July 20, 2010 5:08 PM   Subscribe

I can't get the phrase "Nonoxyl-1,5-Triethylamine" out of my head. Obviously, it is an IUPAC name for an organic chemical, but AP Chemistry was a long time ago and I can't quite map out if it's valid— my hunch is "no." Is there a notable chemical that has a similar name that I might be half-remembering? More importantly, is there a website where I can look things like this up in the future?
posted by Electrius to Science & Nature (9 answers total) 4 users marked this as a favorite
ChemSpider is good if you know that something actually exists. For example, 1,5-Triethylamine. It can't really help if something doesn't exist though.
posted by unknowncommand at 5:17 PM on July 20, 2010

An amine is a nitrogen with stuff bonded to it. A Nitrogen with no net charge bonds with no more than three other atoms. Triethylamine is a real chemical (nitrogen with three ethyl groups attached to it), but it isn't going to bond to your "nonoxyl" since it is already attached to three things. Also there is no 5 position on an amine. I'm trying to think of what nonoxyl could refer to but I'm coming up with nothing.
posted by rancidchickn at 5:30 PM on July 20, 2010 [1 favorite]

Response by poster: I think this is a snipe hunt.
posted by Electrius at 5:38 PM on July 20, 2010

Response by poster: Nonoxyl I think is supposed to be nonxynol.
posted by Electrius at 5:39 PM on July 20, 2010

Do you mean nonoxynol? Nonoxynol-9 is a surfactant that's used in contraceptives, among other things. Dunno where your triethylamine comes into the pictur, though.
posted by Quietgal at 6:03 PM on July 20, 2010

Nonoxyl presumably is from the nonoxynol, a class of compounds that are normally thought of a surfactants. The most famous is nonoxynol-9, a common spermicide. Unfortunately these are also probably estrogen mimics and endocrine disruptors. Were it functionalized, removing the terminal -OH at the end of the chain, I'm guessing it would be nonoxy- rather than nonoxyl (eg ethoxynol goes to ethoxy-).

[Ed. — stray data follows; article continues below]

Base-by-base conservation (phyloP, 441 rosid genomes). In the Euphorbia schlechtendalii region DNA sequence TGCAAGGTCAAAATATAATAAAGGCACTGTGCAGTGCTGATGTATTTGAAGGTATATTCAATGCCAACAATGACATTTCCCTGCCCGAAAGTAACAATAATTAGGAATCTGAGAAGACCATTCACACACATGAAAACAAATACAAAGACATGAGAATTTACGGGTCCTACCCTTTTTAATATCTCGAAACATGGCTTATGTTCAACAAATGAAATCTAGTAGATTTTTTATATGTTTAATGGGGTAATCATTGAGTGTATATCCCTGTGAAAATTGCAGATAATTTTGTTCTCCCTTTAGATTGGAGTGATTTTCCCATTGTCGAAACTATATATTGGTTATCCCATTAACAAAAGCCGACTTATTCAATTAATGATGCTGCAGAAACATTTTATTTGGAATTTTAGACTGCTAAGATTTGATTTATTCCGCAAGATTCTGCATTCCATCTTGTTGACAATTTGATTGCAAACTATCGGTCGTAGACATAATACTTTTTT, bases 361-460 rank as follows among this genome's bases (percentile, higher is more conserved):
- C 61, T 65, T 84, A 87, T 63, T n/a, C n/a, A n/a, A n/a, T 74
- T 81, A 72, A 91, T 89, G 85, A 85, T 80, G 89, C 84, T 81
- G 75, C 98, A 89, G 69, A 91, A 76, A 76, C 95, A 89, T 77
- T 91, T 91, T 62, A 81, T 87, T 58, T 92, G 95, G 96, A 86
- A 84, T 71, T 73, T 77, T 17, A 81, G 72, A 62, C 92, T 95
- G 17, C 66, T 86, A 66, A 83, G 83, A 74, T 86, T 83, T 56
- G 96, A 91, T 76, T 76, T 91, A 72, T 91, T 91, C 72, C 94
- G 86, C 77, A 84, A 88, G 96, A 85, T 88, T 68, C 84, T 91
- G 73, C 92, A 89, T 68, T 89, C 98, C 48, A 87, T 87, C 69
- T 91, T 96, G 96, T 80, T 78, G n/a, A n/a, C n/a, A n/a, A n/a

Now, it's true that a triethyl amine is fully substituted by normal chemical rules, however, it's possible to stick a fourth covalent bond on the nitrogen, forming a cation, called a quaternary amonium ion.

The 1,5 bit doesn't seem meaningful in this context. I can't see what it would refer to.

A nonoxytriethylamonium cation might be possible, but I'm not an organiker enough to guess at a synthetic route. A quick look through various resources yields nothing in terms of publications on it. I doubt if it's ever been (intentionally) made.
posted by bonehead at 6:15 PM on July 20, 2010

In future you could look at the National Library of Medicine MeSH (Medical Subject Headings) Browser. You can enter in a whole chemical (or anything medical/life science related, really) or just a part of a chemical name (click "search fragment") and bring up every chemical that has that fragment in it.
posted by gaspode at 7:49 PM on July 20, 2010

Does it come from this brilliant earworm from Warren Zevon?
posted by zepheria at 8:20 AM on July 21, 2010

Those Zevon lyrics are on my wall at work and, to date, no one has ever caught on that it wasn't some stuff I needed to order from Sigma.

I find myself wondering if the last bit shouldn't be "1,3,5 ethylamine" - like a benzene ring with and ethyl group sticking off every other carbon with an amine on the far end.
posted by Kid Charlemagne at 11:18 PM on July 22, 2010

« Older Help keep my FIL's medication straight!   |   PLease help me remember a comedy bit from late... Newer »
This thread is closed to new comments.